Teaching reading skills to children with Down syndrome

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Hughes, J. (2006) Teaching reading skills to children with Down syndrome. Down Syndrome News and Update, 6(2), 62-65. doi:10.3104/practice.349

Research supports the view that all children with Down syndrome will benefit from being read to and from being in reading instruction from an early age as these activities will improve their spoken language and memory skills. Children with Down syndrome learn to read in the same way as typically developing children. They build on their good visual memory skills but find it more difficult to use phonics. In other words, they benefit from learning to read through a 'whole-word' learning strategy initially, bringing in phonics knowledge at a later date. While children who are introduced to reading in their preschool years show the highest levels of achievement, studies indicate that teenagers and young adults can continue to develop their reading abilities if given appropriate instruction.

Benefits of reading instruction

Reading is a fundamental life skill. Print is all around us in our daily lives and we acquire reading and writing skills for practical use (street names, sign posts, adverts, instructions) and for pleasure (writing a card, making a shopping list, looking up a television program). Reading will help children with Down syndrome to develop vocabulary and grammar knowledge and will give added practice, and therefore improve spoken language skills. Reading practice will also help to develop working memory skills. The ability to read and write facilitates easier access to general knowledge and the school curriculum and it supports the skills necessary for problem solving and thinking strategies.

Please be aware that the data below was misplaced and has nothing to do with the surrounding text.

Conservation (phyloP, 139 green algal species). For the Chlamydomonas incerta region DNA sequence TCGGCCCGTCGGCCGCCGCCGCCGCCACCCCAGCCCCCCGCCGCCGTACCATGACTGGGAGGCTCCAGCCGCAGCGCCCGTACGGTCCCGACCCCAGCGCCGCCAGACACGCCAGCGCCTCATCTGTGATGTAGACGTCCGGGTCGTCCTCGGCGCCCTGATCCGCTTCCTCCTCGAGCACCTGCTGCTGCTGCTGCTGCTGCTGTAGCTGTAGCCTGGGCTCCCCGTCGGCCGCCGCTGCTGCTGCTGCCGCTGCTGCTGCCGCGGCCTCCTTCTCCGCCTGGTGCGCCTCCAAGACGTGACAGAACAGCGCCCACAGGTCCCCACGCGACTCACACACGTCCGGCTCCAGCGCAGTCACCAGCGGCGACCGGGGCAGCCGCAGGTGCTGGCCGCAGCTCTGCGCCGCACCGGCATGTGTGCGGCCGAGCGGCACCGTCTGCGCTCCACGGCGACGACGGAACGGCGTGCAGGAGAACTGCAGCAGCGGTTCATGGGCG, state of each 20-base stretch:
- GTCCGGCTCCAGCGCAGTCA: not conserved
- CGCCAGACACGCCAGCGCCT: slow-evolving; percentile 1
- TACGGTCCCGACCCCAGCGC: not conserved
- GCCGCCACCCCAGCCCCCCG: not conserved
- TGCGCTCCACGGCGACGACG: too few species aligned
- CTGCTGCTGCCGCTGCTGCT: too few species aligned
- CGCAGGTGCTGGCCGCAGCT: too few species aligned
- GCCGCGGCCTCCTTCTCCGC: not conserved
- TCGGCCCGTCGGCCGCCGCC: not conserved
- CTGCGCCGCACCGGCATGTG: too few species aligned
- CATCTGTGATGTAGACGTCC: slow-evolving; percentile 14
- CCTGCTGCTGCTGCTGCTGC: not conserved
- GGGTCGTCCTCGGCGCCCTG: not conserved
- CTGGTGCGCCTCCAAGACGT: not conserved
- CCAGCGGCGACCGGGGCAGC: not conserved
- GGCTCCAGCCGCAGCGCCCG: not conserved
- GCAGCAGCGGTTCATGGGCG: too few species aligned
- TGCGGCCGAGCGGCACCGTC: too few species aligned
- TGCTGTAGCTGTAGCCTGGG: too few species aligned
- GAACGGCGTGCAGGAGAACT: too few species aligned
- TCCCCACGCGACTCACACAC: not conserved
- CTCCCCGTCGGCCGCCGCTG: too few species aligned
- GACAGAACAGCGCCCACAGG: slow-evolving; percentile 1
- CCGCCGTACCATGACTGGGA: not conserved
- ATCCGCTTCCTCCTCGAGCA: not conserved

There is also evidence for the beneficial effect of reading on speech and language skills. Case study records suggest that early reading activities encourage progress to longer utterances and improved grammar in speech. They also suggest that reading improves articulation and speech intelligibility (the ability to be understood by the listener). For most children with Down syndrome, language comprehension (understanding) is better than language production (talking/signing). This means that children with Down syndrome understand more than they can say, probably due to a variety of issues, which may include problems with word retrieval, sentence structuring and speech-motor control.

Working memory difficulties may also contribute to the speech and language delays that children with Down syndrome often face, limiting the amount that a child can organize and say clearly in a sentence. Reading provides opportunities to practice saying sentences that a child is unable to generate spontaneously even through he or she understands them. When children are reading aloud, the sentence is organized for them and the print is available without having to remember it, so the demands on the working memory system are reduced and its capacity can be used to plan and articulate each word more clearly.

Principles for learning

Reading stories daily to children from infancy right through childhood will help them to learn to read. Children who are read to know that books are fun and provide entertainment. Children who are read to often have larger vocabularies and they will know that the words on the page have meaning and tell the story. One of the most important ways in which parents of children and teenagers with Down syndrome can help them to be ready to read and be interested in books, is to read to them and talk to them about the stories they have read.